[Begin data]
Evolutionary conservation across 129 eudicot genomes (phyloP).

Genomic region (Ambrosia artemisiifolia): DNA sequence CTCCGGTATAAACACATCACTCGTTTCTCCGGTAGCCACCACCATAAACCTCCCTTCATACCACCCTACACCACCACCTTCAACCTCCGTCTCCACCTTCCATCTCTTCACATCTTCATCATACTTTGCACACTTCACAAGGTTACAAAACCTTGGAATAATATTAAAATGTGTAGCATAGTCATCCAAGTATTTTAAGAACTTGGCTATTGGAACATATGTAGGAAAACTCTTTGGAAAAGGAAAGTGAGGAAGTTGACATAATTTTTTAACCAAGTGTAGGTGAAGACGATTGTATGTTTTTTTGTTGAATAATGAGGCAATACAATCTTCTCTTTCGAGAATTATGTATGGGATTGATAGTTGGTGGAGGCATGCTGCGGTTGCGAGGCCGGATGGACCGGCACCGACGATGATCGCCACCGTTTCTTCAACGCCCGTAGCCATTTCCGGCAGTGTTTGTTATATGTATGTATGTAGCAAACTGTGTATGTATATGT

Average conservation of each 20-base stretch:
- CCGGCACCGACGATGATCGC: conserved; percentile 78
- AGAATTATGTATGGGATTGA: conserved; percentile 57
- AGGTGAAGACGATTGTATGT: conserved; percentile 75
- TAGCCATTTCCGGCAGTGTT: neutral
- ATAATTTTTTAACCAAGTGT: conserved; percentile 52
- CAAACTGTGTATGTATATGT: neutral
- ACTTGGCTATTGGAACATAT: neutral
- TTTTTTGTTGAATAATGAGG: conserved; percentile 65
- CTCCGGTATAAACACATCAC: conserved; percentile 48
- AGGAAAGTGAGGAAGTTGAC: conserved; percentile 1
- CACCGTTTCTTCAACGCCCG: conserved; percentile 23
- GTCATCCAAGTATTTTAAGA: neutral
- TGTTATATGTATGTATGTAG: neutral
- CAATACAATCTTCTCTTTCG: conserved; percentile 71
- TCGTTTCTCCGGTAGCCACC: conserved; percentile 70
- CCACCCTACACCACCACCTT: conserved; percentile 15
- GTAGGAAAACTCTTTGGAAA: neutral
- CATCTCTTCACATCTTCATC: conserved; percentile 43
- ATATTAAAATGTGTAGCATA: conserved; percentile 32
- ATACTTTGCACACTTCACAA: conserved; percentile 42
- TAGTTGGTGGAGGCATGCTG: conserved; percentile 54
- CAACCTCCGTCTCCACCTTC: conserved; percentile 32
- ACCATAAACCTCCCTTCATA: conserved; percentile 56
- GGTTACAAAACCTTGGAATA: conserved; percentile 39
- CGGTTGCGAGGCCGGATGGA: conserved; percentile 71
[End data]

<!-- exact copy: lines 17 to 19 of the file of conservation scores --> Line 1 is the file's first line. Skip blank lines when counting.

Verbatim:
- CAATACAATCTTCTCTTTCG: conserved; percentile 71
- TCGTTTCTCCGGTAGCCACC: conserved; percentile 70
- CCACCCTACACCACCACCTT: conserved; percentile 15